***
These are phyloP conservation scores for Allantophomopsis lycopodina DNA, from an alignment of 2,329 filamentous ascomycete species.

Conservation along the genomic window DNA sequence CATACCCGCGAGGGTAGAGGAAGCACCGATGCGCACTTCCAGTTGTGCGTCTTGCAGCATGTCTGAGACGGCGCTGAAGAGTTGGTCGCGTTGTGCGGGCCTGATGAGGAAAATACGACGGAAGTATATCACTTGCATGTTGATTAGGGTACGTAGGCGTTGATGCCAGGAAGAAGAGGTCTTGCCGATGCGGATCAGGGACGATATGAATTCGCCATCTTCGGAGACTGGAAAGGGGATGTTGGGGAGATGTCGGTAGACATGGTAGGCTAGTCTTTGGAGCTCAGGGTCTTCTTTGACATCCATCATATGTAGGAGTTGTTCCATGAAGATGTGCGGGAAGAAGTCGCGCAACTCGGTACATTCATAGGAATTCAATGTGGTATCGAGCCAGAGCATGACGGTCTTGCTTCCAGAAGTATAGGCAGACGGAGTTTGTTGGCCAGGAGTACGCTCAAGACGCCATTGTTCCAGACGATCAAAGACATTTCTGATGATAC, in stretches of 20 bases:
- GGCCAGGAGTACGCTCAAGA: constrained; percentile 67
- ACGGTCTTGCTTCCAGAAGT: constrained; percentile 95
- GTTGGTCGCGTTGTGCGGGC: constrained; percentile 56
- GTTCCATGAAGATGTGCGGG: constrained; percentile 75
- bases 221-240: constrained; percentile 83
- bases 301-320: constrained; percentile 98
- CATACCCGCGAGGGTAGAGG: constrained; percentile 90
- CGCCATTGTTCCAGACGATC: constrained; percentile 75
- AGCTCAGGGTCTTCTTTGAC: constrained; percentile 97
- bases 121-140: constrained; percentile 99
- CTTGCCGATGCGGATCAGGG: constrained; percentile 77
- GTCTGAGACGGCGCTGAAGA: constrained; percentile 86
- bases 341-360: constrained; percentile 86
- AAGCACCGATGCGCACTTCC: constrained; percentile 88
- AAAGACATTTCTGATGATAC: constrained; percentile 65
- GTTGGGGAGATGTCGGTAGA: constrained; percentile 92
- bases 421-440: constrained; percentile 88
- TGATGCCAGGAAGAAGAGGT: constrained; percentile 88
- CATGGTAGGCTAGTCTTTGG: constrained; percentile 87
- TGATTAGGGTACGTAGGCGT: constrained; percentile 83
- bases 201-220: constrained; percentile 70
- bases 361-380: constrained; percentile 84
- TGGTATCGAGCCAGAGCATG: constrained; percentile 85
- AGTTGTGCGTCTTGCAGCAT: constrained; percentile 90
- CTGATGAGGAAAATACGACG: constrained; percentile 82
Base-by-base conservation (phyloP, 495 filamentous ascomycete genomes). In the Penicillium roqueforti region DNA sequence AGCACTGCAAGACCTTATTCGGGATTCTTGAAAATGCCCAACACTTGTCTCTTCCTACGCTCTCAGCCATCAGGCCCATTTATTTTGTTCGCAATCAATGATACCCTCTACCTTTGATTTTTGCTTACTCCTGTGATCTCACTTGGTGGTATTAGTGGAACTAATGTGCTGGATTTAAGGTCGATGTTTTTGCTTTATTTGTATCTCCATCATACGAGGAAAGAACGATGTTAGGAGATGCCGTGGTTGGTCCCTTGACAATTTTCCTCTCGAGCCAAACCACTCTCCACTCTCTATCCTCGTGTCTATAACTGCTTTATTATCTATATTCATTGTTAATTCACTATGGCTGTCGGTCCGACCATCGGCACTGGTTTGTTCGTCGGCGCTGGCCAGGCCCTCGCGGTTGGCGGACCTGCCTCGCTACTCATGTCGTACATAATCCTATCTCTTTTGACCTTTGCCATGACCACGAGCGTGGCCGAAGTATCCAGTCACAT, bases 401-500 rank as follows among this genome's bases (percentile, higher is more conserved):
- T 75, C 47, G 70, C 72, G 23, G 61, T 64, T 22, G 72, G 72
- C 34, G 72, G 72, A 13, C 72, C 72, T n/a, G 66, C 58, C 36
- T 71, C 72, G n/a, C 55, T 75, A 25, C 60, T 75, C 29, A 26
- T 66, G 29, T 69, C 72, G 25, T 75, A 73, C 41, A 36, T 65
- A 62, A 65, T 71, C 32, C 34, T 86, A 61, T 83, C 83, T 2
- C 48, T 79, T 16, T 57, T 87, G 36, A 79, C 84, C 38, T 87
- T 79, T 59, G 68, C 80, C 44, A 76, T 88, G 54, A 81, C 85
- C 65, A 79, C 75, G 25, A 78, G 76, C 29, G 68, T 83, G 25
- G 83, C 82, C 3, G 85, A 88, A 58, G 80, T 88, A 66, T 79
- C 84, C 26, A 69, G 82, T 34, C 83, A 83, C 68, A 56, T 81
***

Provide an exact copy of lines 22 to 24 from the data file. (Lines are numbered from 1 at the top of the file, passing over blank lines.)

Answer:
- TGATTAGGGTACGTAGGCGT: constrained; percentile 83
- bases 201-220: constrained; percentile 70
- bases 361-380: constrained; percentile 84